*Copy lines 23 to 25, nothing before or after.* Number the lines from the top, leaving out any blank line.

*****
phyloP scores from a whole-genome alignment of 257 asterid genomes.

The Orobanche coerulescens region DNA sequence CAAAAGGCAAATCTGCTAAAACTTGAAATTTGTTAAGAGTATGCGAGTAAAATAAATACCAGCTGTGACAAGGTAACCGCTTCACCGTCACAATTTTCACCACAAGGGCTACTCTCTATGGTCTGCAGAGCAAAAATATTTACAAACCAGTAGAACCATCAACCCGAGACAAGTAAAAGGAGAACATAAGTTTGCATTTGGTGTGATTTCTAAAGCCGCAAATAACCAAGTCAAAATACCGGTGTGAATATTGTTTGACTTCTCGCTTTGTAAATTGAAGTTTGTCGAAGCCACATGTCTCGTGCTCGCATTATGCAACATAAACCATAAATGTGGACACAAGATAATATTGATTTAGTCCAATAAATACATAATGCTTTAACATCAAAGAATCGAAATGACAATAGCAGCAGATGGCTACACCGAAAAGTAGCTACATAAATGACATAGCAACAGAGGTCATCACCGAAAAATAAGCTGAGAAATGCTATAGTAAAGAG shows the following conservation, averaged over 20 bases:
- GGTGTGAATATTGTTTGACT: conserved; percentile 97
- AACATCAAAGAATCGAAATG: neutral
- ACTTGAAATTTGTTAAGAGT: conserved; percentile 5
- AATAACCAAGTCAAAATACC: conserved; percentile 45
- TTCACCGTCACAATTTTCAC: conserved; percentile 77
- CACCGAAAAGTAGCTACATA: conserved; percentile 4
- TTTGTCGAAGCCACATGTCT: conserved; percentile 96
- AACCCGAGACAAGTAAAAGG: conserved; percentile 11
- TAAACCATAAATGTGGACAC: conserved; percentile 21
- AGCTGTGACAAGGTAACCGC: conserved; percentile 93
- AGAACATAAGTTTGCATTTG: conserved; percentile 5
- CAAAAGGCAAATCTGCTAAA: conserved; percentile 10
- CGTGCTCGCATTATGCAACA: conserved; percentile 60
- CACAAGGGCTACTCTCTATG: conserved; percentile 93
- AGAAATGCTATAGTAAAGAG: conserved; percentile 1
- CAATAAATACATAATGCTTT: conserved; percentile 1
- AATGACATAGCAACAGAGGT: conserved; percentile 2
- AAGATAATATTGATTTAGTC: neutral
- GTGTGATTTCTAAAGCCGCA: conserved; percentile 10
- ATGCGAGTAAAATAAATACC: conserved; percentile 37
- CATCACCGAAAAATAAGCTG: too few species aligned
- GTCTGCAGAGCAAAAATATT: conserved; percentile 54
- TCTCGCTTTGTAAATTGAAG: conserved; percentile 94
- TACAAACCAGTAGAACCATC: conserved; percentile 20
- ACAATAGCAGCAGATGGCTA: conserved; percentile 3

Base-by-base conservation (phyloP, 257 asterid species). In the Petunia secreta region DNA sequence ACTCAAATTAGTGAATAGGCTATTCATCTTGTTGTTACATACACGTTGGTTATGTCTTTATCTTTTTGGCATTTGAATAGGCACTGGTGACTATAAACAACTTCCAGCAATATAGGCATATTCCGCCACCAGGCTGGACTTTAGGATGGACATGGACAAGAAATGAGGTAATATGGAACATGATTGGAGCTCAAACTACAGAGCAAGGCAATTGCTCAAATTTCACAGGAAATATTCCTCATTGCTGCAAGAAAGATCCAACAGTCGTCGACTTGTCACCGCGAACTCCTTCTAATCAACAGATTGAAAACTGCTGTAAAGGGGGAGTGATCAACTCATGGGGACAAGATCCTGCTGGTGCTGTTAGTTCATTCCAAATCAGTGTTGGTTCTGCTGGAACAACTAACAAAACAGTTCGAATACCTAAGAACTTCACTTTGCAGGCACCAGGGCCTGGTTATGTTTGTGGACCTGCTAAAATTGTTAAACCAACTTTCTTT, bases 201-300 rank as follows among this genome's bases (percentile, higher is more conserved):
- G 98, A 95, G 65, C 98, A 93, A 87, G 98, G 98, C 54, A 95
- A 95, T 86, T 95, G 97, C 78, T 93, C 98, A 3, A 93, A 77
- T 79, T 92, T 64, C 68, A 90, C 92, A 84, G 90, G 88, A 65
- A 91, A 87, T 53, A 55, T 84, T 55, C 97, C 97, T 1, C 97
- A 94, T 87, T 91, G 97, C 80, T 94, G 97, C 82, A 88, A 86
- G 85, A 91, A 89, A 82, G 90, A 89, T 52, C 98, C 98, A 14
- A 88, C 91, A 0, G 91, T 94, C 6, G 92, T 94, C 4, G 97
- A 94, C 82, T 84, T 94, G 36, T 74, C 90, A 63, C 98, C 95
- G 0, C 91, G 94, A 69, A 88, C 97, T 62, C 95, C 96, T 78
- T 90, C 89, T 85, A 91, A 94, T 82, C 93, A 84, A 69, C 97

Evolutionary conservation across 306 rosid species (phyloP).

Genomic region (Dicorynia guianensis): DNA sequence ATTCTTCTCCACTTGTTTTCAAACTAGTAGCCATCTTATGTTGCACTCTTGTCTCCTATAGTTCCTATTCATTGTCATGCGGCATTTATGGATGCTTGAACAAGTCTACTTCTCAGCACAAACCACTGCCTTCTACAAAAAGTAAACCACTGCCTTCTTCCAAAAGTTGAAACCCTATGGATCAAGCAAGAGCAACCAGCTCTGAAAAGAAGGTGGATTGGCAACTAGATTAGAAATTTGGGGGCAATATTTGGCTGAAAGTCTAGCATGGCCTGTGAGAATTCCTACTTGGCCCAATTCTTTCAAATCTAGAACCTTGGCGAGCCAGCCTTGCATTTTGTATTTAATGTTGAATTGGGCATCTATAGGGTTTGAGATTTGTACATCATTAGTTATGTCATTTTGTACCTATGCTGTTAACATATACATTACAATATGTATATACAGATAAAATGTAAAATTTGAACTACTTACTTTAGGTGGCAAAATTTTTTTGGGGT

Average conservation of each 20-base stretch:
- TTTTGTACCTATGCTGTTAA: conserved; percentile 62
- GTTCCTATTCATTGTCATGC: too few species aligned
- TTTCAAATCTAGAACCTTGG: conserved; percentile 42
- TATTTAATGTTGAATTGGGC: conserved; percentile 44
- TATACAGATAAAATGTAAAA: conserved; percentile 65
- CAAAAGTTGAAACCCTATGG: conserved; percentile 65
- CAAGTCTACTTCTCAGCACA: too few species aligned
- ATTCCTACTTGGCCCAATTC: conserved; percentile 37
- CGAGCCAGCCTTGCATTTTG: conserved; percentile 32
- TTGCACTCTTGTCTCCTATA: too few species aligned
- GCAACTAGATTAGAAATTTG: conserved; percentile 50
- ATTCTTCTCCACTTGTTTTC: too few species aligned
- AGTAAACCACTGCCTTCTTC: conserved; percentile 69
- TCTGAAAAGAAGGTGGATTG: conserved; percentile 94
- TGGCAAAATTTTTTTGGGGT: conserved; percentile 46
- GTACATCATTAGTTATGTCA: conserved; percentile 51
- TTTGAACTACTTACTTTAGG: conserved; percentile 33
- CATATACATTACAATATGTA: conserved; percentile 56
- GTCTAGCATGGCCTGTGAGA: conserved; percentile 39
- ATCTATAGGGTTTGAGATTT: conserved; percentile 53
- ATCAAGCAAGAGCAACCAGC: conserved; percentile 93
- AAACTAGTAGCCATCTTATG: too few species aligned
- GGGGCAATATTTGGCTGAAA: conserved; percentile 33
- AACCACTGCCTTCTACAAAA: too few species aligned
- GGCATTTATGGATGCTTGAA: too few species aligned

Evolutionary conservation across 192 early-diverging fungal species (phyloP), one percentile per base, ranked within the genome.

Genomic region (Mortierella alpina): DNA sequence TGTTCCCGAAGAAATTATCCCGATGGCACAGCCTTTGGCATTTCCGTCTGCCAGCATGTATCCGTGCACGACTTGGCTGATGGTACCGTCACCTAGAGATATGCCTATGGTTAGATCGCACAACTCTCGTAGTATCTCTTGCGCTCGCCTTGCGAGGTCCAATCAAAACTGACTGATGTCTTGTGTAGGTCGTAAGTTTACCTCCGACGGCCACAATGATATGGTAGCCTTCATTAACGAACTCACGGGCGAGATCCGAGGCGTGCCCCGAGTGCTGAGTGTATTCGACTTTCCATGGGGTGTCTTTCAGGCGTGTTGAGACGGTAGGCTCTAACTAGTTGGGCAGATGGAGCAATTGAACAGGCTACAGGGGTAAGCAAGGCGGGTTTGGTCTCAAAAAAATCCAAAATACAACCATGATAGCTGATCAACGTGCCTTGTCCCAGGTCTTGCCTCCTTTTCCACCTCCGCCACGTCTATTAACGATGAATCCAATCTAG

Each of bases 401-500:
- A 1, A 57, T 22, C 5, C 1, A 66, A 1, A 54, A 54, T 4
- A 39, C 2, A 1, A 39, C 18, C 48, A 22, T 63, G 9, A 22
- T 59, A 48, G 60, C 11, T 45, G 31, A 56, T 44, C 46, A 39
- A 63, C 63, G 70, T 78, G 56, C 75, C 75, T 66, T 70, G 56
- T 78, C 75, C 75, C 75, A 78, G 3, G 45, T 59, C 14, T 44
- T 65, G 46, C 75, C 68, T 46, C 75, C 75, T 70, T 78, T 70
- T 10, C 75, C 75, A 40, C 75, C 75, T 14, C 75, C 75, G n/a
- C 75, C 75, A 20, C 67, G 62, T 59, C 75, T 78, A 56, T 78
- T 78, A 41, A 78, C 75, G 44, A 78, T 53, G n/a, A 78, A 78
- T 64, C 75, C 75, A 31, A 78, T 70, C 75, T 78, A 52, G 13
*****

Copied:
- CATCACCGAAAAATAAGCTG: too few species aligned
- GTCTGCAGAGCAAAAATATT: conserved; percentile 54
- TCTCGCTTTGTAAATTGAAG: conserved; percentile 94